How many of you can say a teacher helped shape your life? If that teacher needed help in return, would you jump at the chance to get involved?
That's what's happening in Jupiter right now.
Peggy Brody has been a teacher for 30 years; 20 of those years has been spent teaching advanced science at Beacon Cove Intermediate School.
She's been struck by a sudden and very serious disease, but she isn't going through her ordeal alone.
"This is my sanctuary. This is my place of peace," Brody says of her classroom.
Brody's life revolves around teaching science to children.
"A couple of my students were like, 'Now I'm going be an astronaut!' And that is my reward," Brody said Monday.
The countless parents of students who took her class say they are grateful that she instilled a passion of science into their kids.
"She's a fantastic science teacher," said Jennifer McCabe, whose three children have each taken Mrs. Brody's class. "She got them interested in something they wouldn't have been otherwise."
Leslie Bolte, Beacon Cove Intermediate principal, says Brody is a selfless teacher who is one in a million.
"When any of us go into education, we know we're not going to gain that monetary wealth but our riches come in the lives that we enrich," she said.
But in the past three months, her life has been turned upside down. In October, she turned went to her doctor for her first colonoscopy screening after turning 50.
"I thought it was just a routine colonoscopy. And unfortunately they found a mass," Brody said.
Despite the diagnosis, she's still teaching every day.
"I was very clear to my oncologist that I wanted to work," she said.
She goes to radiation treatment right after class and has even been wearing a bag that administers her chemo treatment while she's on the go.
"My whole being is a teacher, it's just what defines me," she said. "And I didn't want to leave the students hanging. I just wanted to be here."
Peggy first broke the news to student Michael Beckett. He's one of the few who understands what she's going through because he's in remission after a year-long fight with leukemia.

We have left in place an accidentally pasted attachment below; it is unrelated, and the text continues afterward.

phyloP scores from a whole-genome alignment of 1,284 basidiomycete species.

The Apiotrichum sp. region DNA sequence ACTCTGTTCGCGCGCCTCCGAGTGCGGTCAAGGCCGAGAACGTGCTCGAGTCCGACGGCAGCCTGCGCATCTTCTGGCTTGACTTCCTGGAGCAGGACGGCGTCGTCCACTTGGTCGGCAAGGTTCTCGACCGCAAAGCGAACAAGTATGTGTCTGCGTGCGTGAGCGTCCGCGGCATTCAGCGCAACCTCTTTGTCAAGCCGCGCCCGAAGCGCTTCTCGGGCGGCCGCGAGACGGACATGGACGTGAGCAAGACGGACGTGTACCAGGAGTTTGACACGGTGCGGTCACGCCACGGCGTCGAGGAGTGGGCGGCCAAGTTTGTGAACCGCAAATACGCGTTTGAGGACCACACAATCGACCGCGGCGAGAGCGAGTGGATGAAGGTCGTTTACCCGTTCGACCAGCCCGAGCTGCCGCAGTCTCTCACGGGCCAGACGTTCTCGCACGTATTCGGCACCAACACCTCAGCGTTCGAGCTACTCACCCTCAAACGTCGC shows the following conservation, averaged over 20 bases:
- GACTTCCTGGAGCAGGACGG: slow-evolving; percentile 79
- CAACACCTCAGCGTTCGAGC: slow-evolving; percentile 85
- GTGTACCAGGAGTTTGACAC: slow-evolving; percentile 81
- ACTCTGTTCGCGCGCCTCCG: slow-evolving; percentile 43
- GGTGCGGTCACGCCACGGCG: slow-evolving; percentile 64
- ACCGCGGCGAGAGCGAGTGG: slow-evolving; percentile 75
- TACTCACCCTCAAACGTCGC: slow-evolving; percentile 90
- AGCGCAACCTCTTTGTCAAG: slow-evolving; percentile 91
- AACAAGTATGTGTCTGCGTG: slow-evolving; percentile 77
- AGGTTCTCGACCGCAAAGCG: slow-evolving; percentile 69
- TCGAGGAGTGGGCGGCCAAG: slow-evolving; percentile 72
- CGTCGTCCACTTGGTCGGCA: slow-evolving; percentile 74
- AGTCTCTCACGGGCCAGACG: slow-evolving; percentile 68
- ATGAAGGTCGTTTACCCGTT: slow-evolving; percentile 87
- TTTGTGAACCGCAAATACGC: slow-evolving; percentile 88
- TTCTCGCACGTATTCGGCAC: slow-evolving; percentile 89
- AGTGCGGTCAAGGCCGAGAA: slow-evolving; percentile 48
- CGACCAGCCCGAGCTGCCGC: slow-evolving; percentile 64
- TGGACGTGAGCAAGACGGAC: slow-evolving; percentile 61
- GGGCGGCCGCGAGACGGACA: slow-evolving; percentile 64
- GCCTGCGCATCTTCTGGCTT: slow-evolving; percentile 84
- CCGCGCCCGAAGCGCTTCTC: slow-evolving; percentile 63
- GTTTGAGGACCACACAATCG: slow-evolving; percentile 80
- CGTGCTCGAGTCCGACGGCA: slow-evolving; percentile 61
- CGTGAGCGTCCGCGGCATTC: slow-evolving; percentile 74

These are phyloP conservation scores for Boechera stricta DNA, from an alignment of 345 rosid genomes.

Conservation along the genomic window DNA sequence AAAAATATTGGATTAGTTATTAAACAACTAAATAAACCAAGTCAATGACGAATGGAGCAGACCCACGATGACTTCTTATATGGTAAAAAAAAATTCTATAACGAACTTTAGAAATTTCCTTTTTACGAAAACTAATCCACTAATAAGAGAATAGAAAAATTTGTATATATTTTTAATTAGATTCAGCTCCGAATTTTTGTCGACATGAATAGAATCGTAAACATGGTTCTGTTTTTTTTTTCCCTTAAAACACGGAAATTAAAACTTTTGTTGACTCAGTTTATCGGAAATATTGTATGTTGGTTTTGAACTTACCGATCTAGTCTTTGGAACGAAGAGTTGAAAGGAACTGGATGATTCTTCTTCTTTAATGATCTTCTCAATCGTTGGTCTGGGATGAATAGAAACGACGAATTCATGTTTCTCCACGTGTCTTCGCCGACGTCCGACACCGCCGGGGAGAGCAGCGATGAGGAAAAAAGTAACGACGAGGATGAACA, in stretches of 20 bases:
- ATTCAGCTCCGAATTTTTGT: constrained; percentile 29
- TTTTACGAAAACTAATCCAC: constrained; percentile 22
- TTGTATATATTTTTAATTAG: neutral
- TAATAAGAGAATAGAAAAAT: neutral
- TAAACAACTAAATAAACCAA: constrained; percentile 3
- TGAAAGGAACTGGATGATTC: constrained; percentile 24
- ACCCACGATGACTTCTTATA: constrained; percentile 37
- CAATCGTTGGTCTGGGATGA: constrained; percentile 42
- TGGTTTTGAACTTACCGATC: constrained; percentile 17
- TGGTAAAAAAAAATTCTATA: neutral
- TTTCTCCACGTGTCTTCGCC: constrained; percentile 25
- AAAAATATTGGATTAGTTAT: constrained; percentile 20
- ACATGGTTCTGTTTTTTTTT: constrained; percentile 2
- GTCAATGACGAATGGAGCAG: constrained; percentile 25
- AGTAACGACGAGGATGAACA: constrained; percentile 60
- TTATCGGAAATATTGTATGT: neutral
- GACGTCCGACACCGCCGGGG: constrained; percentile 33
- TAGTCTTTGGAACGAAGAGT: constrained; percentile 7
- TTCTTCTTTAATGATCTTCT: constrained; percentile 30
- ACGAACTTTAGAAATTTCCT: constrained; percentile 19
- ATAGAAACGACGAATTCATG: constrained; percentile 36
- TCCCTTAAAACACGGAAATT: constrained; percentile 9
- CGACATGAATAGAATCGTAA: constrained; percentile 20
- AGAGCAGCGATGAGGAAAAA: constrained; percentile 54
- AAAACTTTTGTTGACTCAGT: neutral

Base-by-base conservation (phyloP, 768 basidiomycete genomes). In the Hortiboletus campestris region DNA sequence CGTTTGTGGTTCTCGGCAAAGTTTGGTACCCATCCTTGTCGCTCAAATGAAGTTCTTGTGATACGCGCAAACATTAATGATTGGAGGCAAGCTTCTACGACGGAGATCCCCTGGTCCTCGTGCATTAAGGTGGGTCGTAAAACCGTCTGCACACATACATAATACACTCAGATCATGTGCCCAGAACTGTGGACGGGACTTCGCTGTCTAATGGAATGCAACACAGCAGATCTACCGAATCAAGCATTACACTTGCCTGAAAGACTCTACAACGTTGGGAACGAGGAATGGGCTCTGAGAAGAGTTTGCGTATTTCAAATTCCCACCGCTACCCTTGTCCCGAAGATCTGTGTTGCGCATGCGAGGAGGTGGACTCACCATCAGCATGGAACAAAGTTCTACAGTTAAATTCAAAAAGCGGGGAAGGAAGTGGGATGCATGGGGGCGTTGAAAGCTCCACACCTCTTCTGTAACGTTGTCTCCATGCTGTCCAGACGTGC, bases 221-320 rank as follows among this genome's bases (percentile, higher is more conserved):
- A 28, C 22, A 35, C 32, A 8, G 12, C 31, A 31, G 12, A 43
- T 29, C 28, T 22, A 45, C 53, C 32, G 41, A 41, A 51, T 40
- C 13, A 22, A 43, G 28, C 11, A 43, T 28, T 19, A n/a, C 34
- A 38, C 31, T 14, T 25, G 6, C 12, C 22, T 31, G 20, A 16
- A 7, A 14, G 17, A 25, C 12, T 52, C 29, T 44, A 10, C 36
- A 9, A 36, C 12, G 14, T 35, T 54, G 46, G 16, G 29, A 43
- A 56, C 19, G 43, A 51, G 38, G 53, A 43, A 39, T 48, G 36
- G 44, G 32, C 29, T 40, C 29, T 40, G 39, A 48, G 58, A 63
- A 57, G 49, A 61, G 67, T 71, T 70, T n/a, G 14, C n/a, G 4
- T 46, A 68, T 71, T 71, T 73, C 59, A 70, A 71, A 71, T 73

Beckett said he brings her gifts that helped him to get through his chemo.
"I've been giving her things to smell that make the nausea go away," he said. "All you do is have hope. Try your hardest."
On Saturday, the reality of what it costs to fight a killer like cancer hit hard. After adding up the radiation treatment bills, Brody said her family was down to the last wire in their bank account.
"My husband has a degenerative disease. He doesn't work. I'm the breadwinner," said Brody, who also has a daughter going to university in Washington D.C.
Brody posted a call for help on social media, something she says she normally is too shy to do.
"I honestly thought maybe a thousand dollars," she said. "I never expected this at all."
What she didn't expect was the outpouring of love from the community. After people started sharing her GoFundMe page on social media, the people she gave her life to -- gave back. Within just two days, people have donated over $26,000 and counting, as of Monday night.
"But it's not just that. It's those messages," said Brody. "These messages -- they're everything to me."
Hundreds of notes from parents, former students and colleagues are pouring in to the GoFundMe page. Brody read some of those messages aloud, with one reading, "Keep fighting... And know that we all love you."
"It shows you how many lives Peggy Brody has touched," said Principal Bolte.
Brody says the response has been overwhelming.
"It keeps me positive that I'm going to beat this thing," she said. "I don't how else to say thank you. But thank you is not enough, it really isn't. And I promise I'm going to pay it forward."
But parents say doesn't need to. It's the community that is paying it forward to her.
"Now it's our turn to take part in giving something back to her," said McCabe.
Peggy has a long road ahead. She developed colitis from the radiation poisoning, which she has been receiving treatment for. She goes into surgery in January to remove her rectum and perform intensive colon reconstructive work. After that, she must undergo several months of heavier chemotherapy treatment.
"I will be recovering at home, but I won't be at the school. that's the hard part," she said.
However, the school is working with her on a lighter schedule so she can be with the students.
Scripps Only Content 2016